21 Dec 13 by James Elson

2013: A year in ultrarunning mega review Part 1.

This is the first of a three part blog post about ultrarunning in 2013. This part focuses on UK Ultrarunning Performances of the Year. The second part will focus on the top 10 male and female performances in Centurion events in 2013. The final part will look at our ultra team and fast forward to what's happening on the race scene in 2014.

In the US, Ultra Running Magazine has been going since the 1980s and quickly established itself as the authority on results and reports for all US ultra distance events. Whilst the sport has exploded in recent times, Ultra Running's UPOY (Ultra Performance of the Year) and UROY (Ultra Runner of the Year), remain the most presitgious honours bestowed to North American Ultra distance athletes. The awards can be handed only to North American Runners though they do allow residents to be included, so that UK runners like Joe Grant, Ian Sharman and Nick Clark are all eligible for awards. 

UK Run Ramles, otherwise know as Profeet's Richard Felton made the jump last year to polling for UK UROY and UPOY, a move that was welcomed. The difference with Ultra Running Magazine is that they have a very well established board of judges drawn from all areas of the sport and who's opinions are greatly respected. Between them they vote for their individual picks and proceed from there to the awards. I'd like to see something similar done here in the UK. 

The below is my own individual perspective. I have absolutely no qualification to judge these athletes and I will undoubtedly have missed off mind blowing performances by UK runners by the handful. That's the difference between one individual and a committee. There is still no universal publication of results for Ultra Distance races and we are still a ways off from one central source where all results are fielded. DUV statistik leads the way and the hard work the guys over there have done is incredible. As the database grows this has become the go to place to check out other athletes historical results, much like the power of ten here in the UK or Ultrasignup in the US. Long may this growth continue. 

So finally, before I start, please go wild with comments for who has been missed and who deserves recognition that I haven't included. This, as with all of my pre race previews, comes from my own tracking of the sport in the UK only, so try to hold back on criticism for information sorely lacking :) I've included non-UK resident UK athletes. In my opinion that's the way it should be done. 


Steve way, Stockholm 100k:
UK 100k running has fallen by the way side in recent times. In recent years, we have struggled as a nation to produce athletes capable of going under the 7hr mark, where in days gone by the benchmark was a full 40 minutes less than this. Finally it seems we have an athlete who can bring back the glory days and begin to compete for the podium at the Worlds. As a sub 2:20 marathoner making his first foray in to ultras, Steve Way is probably the most exiciting prospect out there and his first effort in Stockholm this summer was electrifying to follow as he blazed his way to a 6:40, the 5th fastest UK 100km runner of all time.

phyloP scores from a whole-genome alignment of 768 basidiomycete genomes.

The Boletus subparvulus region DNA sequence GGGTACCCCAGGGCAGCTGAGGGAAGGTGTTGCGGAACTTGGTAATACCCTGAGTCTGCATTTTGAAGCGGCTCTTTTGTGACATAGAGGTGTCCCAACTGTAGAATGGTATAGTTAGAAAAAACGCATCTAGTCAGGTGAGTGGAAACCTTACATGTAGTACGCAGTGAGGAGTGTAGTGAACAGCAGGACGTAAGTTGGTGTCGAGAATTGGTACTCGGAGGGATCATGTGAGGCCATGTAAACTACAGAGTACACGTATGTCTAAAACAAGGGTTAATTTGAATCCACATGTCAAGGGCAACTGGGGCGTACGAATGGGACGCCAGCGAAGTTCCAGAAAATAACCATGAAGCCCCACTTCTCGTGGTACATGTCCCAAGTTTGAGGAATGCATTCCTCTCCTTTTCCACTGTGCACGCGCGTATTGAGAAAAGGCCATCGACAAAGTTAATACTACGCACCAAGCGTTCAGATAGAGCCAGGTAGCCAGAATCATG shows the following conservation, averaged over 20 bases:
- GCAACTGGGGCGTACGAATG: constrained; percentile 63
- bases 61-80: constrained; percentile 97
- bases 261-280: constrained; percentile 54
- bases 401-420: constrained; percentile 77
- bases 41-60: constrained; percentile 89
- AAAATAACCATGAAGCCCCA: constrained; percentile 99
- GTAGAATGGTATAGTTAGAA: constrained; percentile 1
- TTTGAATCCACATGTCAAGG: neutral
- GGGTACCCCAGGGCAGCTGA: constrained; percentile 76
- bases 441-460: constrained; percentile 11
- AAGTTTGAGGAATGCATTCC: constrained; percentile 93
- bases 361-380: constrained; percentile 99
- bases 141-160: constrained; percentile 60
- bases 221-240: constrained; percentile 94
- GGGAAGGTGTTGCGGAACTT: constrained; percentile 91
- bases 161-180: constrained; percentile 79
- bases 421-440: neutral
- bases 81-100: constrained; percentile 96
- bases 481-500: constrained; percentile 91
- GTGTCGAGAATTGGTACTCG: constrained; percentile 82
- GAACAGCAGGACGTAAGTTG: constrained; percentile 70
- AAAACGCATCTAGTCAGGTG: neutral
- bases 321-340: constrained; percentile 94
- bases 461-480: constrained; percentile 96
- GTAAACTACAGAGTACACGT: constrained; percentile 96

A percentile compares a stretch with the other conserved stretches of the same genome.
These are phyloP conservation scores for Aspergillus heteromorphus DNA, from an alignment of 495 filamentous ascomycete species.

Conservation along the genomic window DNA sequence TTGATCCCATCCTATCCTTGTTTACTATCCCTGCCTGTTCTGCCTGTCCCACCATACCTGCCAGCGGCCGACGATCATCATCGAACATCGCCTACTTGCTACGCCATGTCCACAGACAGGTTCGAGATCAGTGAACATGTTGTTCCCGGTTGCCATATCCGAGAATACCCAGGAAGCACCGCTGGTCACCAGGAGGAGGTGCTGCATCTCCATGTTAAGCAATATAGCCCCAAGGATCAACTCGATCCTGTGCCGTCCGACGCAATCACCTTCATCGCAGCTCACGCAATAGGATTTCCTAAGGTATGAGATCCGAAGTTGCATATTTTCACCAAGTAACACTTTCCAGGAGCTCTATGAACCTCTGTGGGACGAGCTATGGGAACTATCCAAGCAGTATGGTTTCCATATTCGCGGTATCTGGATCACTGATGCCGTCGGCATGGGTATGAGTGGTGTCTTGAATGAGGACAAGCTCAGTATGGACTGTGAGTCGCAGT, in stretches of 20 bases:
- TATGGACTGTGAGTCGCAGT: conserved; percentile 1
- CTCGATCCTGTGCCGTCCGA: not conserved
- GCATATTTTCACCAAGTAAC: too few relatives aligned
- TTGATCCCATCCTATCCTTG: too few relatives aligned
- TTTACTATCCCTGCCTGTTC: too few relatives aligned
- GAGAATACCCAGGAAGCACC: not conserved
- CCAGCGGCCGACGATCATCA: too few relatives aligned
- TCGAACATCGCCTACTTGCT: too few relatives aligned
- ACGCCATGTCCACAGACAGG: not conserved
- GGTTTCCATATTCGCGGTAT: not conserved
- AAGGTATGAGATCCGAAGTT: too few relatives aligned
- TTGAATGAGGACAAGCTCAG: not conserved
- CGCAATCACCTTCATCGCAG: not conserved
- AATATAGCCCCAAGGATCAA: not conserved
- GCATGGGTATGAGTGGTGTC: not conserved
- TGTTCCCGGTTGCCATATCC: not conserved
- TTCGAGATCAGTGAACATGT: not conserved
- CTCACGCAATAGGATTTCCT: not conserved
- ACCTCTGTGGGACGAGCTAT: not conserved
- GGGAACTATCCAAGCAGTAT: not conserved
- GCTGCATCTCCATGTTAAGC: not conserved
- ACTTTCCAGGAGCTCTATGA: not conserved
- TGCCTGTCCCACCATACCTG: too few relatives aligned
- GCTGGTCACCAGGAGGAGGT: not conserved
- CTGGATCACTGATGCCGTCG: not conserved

Ian Sharman, Leadville 100 & Grand Slam:
THE Ian Sharman has in my opinion taken another step towards becoming the best of the best, in 2013. With a prolific level of racing in the past including 100s of marathons and ultras, he began fine tuning his training towards specific and more elevated goals three years ago and hasn't looked back since. Performances prior to 2013 including his 6:01 at Comrades and his 12:44 at Rocky Raccoon 100, have been, for me, the most outstanding runs he has had to date. With 3 Western States 100 Top 10 finishes behind him, he decided to embark on the adventure of the Grand Slam of Ultrarunning in the US this summer. The drama that unfolded as Ian raced the overall record for the 4 x 100 milers, as well as compatriot Nick Clark, was something to behold. In a summer where he banked his 4th consecutive WS Top 10 and a strong Vermont 100 just three weeks apart, he then went and ran Leadville in a way that I simply would never have predicted he could have. I spoke to him the week prior to the race and his goal was to win the race. That wasn't something born out of a big ego, but out of confidence in his ability, something that is inherent in many of the very best in the sport. He raced through the first 13 miles of Leadville in 1st place, I was surprised, the runners behind him undoubtedly were too, and promptly put any concerns about how the altitude would affect him out of the back door as he made the turn at Winfield and ploughed through the other 800 runners still headed outbound to mile 50. After the event he described the final 13 miles as the most painful he'd ever experienced. The threat of Nick from behind, the monotony of that final lakeside path, the will to better the Grand Slam record and to win the race outright, drove him to become the third fastest runner ever over the course. With the quality of athletes that have shown up to run Leadville in it's long history, this for me, puts his result up there with his Comrades and Rocky efforts as one of the best trail 100s ever run by a British athlete. As he went on to Wasatch and finished 2nd to Nick, he broke the existing Grand Slam record in a time which I think will stand for a long while to come. But for me, his Leadville was one of the outstanding runs in the US this summer, irrespective of the other 3 100s he flew through around it.